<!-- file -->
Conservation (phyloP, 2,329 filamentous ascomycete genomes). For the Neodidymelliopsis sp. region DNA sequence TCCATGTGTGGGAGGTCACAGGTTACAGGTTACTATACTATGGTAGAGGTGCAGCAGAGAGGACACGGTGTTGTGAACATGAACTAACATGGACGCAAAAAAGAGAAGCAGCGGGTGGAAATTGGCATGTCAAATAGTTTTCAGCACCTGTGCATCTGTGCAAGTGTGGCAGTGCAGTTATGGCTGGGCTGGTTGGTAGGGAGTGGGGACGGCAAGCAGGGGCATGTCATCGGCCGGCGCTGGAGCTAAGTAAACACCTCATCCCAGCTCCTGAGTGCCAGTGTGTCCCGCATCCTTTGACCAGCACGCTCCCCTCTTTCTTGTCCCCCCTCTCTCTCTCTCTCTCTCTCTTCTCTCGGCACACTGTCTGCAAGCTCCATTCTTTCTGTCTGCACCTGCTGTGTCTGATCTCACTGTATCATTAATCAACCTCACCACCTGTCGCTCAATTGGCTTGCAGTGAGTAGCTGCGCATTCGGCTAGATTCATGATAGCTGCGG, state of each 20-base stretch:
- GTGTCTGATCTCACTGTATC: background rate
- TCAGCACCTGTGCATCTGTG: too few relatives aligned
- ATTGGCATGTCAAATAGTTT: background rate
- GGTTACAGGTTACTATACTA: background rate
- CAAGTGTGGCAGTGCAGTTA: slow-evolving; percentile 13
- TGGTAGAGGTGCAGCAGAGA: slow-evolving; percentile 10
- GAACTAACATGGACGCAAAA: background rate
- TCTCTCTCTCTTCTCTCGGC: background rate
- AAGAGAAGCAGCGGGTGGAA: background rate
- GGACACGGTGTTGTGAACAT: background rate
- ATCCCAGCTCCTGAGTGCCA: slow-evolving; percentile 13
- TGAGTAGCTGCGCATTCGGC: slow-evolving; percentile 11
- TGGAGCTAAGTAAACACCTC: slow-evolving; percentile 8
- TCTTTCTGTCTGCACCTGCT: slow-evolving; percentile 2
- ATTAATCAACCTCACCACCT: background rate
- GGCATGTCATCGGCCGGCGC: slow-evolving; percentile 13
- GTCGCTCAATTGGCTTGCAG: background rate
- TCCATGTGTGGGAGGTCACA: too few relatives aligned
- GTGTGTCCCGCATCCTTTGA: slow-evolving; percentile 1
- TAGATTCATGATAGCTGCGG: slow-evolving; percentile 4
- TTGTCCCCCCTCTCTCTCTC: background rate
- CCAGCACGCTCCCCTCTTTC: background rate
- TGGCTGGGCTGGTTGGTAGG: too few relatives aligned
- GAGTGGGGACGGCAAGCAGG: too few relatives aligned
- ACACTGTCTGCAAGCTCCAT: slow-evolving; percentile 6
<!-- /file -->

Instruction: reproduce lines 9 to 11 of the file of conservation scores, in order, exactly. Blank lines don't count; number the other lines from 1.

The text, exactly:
- TCTCTCTCTCTTCTCTCGGC: background rate
- AAGAGAAGCAGCGGGTGGAA: background rate
- GGACACGGTGTTGTGAACAT: background rate